Training camp preview: Will Dolphins rise under Gase?

Training camp is quickly approaching, which means it's time to preview the most exciting part of the summer. Over the next month, Around The NFL's Conor Orr will break down all 32 teams and give us something to look for in late July.

Today, we take a look at the Miami Dolphins. Click on the tabs above to see previews for the rest of the AFC East. For the rest of the NFL, click here.

Training camp report dates: Rookies and veterans on July 28.

Training camp location: Baptist Health Training Facility at Nova Southeastern University, Davie, Florida.

Offseason in a nutshell: This is a team in transition, masquerading as a playoff-caliber team after another aggressive free agency period. Around the league, the belief is that new coach Adam Gase is worth at least a few more wins for the culture-starved Dolphins on presence alone. The team went from the timid Joe Philbin to powder keg Dan Campbell all within a few weeks. Their franchise quarterback allegedly didn't get along with practice squad players. Their star defensive tackle, Ndamukong Suh, told his fellow defensive teammates that only a certain number of them were good enough to play with. Gase, who could be considered a member of the Nick Saban and John Fox coaching trees, immediately brought a sense of unity and stern calmness to the Dolphins. Will that be enough? The team added Mario Williams this offseason and plans on pairing him with the 34-year-old Cam Wake off the edge. They let go of Olivier Vernon after he was offered an absurd amount of money by the Giants and took discount fliers on former cornerstone-type players like Kiko Alonso and Byron Maxwell, who could produce but might end up as big-named place holders.

Player to watch: Running back Jay Ajayi. Refusing to over spend on a running back in free agency is typically a great decision and for the Dolphins, sticking by Ajayi might end up paying off. We'll find out early on in training camp just how badly Ajayi wants to be an every-down back seeing as he had a clear offseason assignment: Learn the passing section of the playbook and become a more capable receiver out of the backfield. At one point in his collegiate career, he was nabbing 50 balls a season. Gase's playbook is a little different and demands more than carrying the football from a running back. If he's not getting heavy reps across all downs, it might be a sign of changes to come.


1. Will Kiko Alonso hold on to the middle linebacker spot?

After watching Alonso in Eagles camp last summer, I can say my interest level was high. He looked every bit the star hybrid linebacker Chip Kelly was looking for -- the type that is currently in high demand across the board in the nickel-dominant NFL. He was overmatched physically that season, though, and is looking for a way to spark his career with the Dolphins. Presumably, Zach Vigil and Mike Hull are the only players standing in his way, but with a new defensive coordinator in town, anything is possible. Vance Joseph will be in a base 4-3, but Alonso will earn his stripes in the nickel just like every true linebacker in the league.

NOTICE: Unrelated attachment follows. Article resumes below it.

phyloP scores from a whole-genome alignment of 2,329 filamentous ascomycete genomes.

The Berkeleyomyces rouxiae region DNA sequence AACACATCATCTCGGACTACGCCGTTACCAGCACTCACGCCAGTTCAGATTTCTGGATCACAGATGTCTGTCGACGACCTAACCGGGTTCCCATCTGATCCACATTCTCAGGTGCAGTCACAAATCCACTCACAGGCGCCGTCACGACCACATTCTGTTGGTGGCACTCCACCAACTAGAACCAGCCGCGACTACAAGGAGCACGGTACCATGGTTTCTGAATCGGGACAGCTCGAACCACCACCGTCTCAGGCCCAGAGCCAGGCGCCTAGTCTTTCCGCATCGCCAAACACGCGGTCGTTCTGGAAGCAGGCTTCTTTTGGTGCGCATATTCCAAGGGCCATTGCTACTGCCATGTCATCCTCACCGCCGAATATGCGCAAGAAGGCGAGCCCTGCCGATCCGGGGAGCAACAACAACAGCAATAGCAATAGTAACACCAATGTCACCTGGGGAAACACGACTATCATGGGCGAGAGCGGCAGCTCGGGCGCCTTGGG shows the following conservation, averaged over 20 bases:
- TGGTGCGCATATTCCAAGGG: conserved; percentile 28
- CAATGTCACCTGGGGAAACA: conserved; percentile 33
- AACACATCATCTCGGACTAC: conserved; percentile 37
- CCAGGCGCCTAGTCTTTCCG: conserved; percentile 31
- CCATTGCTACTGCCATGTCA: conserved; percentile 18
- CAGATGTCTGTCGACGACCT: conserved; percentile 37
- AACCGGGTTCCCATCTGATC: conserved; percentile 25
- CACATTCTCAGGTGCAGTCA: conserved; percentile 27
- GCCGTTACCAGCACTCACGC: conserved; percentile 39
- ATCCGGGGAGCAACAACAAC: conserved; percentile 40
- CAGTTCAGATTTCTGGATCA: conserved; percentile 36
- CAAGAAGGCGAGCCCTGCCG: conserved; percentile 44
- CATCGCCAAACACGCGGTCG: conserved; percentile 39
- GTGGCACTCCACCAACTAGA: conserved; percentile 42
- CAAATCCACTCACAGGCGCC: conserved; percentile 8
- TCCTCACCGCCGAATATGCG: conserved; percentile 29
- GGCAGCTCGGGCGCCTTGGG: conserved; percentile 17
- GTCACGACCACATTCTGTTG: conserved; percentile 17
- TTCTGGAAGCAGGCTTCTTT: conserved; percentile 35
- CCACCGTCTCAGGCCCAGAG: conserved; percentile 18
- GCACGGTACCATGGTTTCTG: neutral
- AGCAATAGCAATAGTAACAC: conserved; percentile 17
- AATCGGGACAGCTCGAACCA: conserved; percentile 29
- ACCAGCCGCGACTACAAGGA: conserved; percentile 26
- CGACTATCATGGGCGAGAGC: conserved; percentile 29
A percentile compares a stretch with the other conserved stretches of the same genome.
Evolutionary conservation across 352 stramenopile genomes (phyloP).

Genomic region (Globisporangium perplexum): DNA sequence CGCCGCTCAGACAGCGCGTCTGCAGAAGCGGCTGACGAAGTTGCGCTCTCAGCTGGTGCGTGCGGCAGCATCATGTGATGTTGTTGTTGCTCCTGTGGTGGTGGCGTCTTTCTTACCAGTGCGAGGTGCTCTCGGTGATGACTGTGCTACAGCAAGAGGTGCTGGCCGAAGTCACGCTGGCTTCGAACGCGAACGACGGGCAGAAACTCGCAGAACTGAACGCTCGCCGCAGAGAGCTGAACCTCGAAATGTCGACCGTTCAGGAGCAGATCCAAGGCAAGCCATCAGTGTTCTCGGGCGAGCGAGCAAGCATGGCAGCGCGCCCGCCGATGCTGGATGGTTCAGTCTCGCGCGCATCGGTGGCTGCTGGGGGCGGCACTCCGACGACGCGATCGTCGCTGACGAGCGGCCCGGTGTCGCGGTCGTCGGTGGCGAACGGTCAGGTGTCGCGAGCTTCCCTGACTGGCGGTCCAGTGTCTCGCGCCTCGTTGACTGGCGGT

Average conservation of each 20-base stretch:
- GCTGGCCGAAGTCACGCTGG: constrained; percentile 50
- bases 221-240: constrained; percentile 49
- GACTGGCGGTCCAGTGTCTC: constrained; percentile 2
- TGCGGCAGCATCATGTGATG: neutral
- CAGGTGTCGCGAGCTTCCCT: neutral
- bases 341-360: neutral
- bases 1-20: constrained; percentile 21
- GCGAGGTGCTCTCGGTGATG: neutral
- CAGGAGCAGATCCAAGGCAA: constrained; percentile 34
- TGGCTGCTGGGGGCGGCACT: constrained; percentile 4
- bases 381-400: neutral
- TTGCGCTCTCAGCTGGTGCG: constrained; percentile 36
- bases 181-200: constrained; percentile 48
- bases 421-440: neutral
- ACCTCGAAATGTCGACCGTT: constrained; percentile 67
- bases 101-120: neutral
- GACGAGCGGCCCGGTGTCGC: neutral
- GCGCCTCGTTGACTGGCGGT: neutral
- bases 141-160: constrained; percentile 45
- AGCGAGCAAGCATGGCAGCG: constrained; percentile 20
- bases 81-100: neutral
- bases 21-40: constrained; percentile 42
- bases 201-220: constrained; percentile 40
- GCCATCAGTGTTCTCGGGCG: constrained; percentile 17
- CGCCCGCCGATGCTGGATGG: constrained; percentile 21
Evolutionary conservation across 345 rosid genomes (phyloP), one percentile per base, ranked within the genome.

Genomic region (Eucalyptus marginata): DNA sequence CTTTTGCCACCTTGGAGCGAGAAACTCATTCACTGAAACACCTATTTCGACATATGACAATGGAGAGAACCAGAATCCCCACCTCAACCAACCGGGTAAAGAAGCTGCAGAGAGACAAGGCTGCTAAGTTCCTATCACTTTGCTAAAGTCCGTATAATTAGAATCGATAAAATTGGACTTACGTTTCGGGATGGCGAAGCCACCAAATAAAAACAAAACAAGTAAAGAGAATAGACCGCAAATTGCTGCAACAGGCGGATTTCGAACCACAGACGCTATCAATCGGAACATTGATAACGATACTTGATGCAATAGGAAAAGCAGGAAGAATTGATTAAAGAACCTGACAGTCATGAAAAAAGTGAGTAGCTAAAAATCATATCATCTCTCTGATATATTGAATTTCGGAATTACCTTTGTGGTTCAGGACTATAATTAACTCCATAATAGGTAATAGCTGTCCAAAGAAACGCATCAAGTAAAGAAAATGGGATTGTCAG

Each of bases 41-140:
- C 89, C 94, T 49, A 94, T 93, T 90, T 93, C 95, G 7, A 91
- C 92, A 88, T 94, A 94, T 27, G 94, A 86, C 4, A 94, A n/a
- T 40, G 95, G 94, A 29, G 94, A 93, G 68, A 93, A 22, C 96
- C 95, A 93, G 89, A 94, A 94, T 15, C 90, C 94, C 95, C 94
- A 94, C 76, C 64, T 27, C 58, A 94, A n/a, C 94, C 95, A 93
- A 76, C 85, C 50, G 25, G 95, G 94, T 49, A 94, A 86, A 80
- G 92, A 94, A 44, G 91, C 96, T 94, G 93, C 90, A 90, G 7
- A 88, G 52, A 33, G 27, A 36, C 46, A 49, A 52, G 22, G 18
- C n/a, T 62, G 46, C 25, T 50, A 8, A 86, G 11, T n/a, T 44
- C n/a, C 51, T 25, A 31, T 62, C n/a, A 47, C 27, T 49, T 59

2. Do the receivers make a leap in their first training camp under Gase?

It's an interesting position to watch not only because of Gase, but because the Dolphins are soaking up knowledge wherever they can get it. Wideouts Reggie Wayne and Wes Welker were both hanging around minicamp and offering some tips and insight. Offensive coordinator Clyde Christensen is also an underrated football mind and has been associated with the elevation of some notable receivers over the past 15 years. While we know that Jarvis Landry is a valuable No. 2 or No. 3, the hope is that real progress is made by DeVante Parker. A name to watch: third-round pick Leonte Carroo. Carroo was Gase's first hand-selected wideout and is drawing comparisons to a young Anquan Boldin. He ran with the first team during minicamp, according to The Palm Beach Post, but does that change in late July?

3. Will the team make another splash before the end of camp?

Once the preseason muddle clears, the Dolphins should be in decent shape in terms of cap space, though they may wait until after the first game of the regular season to sign someone like Arian Foster, in order to avoid being locked in for the entire season. VP Mike Tannenbaum has been knocked around for his cap management in the past (even though his "salary cap hell" season was easily solved with three quick moves), but his personnel department has had a pretty good track record of finding veteran free agent contributors throughout the years. In fact, a lot of those findings were the building blocks of the team's two AFC championship runs with Rex Ryan. This team could use experience at running back and guard, especially if Laremy Tunsil doesn't catch on right away or Billy Turner doesn't hit his marks.

Way-too-early season prediction: I currently see the AFC East pecking order as Patriots, Bills and then a complete wild card. The pairing of Tannehill and Gase is enticing given Gase's track record with quarterbacks. If that improved relationship is worth another two wins to the Dolphins, then they end up at a not surprising, but not bad 8-8 on the season.

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